Computer networking company lays off 50 employees, including many of those working on ‘Digital Witness’
(Bloomberg) — Computer networking company Sandvine has scrapped an effort to sell US law enforcement agencies a controversial internet surveillance technology that tracks encrypted messages and laid off most of the employees involved in the initiative, according to four people with knowledge of the matter.Sandvine had pitched the new product, called “Digital Witness,” to governments and law enforcement agencies in Europe, the Middle East, Asia and North America. It was marketed as a tool to covertly monitor people’s internet use and encrypted messages sent using popular applications such as Meta Platform Inc.s’ WhatsApp and Signal, according to the people, who asked not to be identified to discuss confidential matters.Sandvine had already provided trial versions of the technology in the US, these people said. But a combination of broader economic woes and lingering concern over the company’s previous work with authoritarian governments hindered the product’s success, the people said.Sandvine declined to comment when asked about Digital Witness. The company’s marketing materials indicate the product is sold only to law enforcement and government agencies, and it is still listed on Sandvine’s website.Sandvine Chief Solutions Officer Samir Marwaha said in an emailed statement that about 50 employees were laid off. The job cuts were “directly attributable to the state of the global economy,” he said, adding that the reassignments had been made “to better align to serving our customer base.” Marwaha declined to comment on specific products or customers.
It wasn’t immediately clear if Sandvine also stopped sales abroad.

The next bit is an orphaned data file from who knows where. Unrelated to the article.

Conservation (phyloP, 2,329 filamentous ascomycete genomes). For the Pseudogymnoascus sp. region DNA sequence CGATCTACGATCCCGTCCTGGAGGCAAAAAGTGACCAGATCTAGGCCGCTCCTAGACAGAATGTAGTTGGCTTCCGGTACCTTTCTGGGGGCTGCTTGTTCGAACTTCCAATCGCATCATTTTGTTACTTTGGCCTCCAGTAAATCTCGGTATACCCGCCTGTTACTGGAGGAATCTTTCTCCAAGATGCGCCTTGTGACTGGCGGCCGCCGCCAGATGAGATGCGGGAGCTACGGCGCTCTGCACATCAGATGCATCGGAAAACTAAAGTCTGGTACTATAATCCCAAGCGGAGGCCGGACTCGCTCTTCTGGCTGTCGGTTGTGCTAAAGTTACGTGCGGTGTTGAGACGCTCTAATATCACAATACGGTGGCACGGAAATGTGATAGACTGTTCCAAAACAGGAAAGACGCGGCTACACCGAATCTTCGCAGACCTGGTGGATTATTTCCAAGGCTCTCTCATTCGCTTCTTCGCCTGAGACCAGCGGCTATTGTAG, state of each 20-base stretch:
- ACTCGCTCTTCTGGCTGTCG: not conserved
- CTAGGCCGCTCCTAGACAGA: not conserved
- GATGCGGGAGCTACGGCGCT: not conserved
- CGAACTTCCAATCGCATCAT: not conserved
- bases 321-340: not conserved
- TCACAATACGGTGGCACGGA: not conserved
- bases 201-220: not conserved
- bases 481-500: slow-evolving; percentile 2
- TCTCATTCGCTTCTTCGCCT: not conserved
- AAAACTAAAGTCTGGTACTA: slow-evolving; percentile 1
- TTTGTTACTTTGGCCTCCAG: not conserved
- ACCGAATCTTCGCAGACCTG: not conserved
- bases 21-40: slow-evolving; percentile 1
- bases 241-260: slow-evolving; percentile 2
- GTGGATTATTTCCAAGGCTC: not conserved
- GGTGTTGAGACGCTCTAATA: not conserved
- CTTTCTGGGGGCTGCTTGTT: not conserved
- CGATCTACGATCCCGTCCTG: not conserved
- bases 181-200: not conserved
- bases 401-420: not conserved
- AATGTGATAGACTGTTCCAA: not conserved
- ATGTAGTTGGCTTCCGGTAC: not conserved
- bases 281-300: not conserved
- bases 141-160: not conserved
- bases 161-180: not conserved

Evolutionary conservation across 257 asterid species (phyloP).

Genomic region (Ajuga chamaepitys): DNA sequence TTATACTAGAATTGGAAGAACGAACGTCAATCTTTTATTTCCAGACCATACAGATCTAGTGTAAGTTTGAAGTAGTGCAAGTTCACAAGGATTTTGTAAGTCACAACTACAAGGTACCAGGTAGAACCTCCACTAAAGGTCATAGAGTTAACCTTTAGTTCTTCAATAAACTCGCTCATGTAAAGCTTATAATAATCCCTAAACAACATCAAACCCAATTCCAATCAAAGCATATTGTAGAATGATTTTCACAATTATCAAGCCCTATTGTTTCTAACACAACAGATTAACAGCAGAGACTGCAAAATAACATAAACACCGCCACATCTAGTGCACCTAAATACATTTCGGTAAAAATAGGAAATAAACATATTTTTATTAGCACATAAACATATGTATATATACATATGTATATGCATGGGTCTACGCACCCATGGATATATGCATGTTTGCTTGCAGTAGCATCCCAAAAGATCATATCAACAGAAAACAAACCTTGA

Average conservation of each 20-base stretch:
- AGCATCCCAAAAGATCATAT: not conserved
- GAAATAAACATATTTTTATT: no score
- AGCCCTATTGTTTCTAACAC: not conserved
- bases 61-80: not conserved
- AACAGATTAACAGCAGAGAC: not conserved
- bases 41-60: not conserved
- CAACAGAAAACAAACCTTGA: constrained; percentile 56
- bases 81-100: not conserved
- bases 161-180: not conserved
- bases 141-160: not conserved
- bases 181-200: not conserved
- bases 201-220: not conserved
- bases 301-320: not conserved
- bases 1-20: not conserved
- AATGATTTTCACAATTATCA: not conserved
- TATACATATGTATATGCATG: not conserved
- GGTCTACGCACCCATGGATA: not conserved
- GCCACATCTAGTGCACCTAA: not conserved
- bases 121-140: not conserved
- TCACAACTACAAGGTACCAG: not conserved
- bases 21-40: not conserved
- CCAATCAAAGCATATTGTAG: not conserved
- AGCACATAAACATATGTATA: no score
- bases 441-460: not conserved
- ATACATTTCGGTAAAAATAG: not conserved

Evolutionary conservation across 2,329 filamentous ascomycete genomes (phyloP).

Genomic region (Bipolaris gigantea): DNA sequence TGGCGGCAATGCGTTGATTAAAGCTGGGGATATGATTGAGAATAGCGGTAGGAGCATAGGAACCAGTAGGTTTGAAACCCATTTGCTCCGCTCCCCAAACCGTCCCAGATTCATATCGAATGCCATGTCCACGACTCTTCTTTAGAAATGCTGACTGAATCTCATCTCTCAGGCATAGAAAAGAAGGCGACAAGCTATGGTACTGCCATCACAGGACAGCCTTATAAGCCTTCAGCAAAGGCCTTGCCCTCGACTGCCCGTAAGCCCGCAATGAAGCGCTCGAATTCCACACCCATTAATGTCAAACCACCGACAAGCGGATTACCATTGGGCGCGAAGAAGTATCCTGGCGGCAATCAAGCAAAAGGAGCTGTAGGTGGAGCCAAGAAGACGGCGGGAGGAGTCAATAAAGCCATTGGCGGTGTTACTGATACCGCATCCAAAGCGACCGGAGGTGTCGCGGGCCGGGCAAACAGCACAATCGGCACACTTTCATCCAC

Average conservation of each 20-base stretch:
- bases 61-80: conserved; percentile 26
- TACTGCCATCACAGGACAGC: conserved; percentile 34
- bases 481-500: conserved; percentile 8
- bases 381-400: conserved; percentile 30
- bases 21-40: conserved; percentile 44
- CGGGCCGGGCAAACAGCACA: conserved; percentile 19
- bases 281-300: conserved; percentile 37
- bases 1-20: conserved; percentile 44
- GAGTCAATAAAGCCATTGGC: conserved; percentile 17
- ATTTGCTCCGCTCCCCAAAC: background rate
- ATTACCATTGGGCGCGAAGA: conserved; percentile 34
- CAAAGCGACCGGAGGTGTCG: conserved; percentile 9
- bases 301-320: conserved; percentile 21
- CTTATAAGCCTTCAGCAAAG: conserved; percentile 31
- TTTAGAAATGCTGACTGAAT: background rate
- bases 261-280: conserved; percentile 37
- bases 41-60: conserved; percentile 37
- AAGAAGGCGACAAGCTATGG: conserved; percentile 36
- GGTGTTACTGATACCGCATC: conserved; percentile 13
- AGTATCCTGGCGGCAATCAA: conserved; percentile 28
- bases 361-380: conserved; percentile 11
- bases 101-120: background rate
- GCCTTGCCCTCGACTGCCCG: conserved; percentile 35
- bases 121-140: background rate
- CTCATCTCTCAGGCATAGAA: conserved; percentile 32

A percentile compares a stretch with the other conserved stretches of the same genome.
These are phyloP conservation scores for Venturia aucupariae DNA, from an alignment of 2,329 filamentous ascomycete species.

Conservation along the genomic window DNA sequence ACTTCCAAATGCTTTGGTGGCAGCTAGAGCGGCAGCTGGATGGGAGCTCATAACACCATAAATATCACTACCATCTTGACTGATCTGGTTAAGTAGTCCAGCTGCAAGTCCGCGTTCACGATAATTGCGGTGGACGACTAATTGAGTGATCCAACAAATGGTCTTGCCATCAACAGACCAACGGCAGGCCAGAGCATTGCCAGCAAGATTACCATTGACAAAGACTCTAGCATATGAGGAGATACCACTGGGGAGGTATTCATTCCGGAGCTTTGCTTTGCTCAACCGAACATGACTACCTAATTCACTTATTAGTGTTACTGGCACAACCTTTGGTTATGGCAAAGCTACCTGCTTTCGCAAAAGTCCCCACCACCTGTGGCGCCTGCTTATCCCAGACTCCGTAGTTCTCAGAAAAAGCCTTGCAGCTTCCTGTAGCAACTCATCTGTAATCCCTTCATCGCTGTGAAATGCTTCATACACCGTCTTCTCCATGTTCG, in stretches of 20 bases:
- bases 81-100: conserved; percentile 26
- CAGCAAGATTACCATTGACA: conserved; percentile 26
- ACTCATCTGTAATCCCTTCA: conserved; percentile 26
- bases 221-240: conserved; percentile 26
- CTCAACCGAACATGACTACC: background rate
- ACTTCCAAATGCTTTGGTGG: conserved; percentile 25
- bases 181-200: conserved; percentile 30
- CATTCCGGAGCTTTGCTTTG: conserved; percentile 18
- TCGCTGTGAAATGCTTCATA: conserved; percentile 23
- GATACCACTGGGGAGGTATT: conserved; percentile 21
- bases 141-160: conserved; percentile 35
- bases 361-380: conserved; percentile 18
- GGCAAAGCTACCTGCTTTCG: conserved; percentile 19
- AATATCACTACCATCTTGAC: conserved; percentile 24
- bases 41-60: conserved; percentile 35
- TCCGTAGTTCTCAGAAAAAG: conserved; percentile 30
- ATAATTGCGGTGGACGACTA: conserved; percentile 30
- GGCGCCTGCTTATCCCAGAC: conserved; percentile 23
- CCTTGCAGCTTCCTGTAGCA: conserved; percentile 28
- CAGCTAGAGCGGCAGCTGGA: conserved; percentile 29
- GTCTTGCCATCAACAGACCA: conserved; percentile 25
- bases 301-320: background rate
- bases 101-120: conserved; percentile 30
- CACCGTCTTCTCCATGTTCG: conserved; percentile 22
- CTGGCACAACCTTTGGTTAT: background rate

Digital Witness doesn’t hack the device or bypass the encryption, the way spyware can infiltrate a mobile phone. Rather, it analyzes troves of encrypted traffic as it flows across internet networks, gathering and analyzing metadata about the communications, according to the people and marketing materials. On its website, Sandvine touted Digital Witness as a “revolutionary solution designed to help investigatory agencies extract leads from network data,” which it said could help classify and correlate encrypted traffic, messages, voice calls, contacts, cryptocurrency transactions and details about a person’s lifestyle.In the last decade, encryption has become more widespread, improving privacy protections for individuals but making it harder for law enforcement and intelligence agencies to eavesdrop on suspects’ communications and internet use. Sandvine’s Digital Witness sought to address that challenge, offering a powerful tool for police agencies seeking to identify drug rings or criminal syndicates, as it could help them find networks of people through their communications, according to the company’s marketing materials.But in the wrong hands, the technology could be abused, said Natalia Krapiva, tech-legal counsel at the digital rights group Access Now. “Journalists and activists in repressive countries use encrypted messengers to protect themselves and others from government surveillance and retaliation,” Krapiva said. A tool like Digital Witness, she added, could be used to pierce those protections, putting people at risk of human rights violations.Owned by San Francisco-based private equity firm Francisco Partners, Sandvine told employees it had negotiated a deal to sell licenses for Digital Witness to Australia’s Attorney-General’s Department and provided trials to the US Drug Enforcement Administration and several state and local U.S. law enforcement agencies, according to the people. The FBI had expressed interest in conducting trials with the product, and the company was also pursuing potential sales to authorities in India, the United Arab Emirates, and Europe, the people said.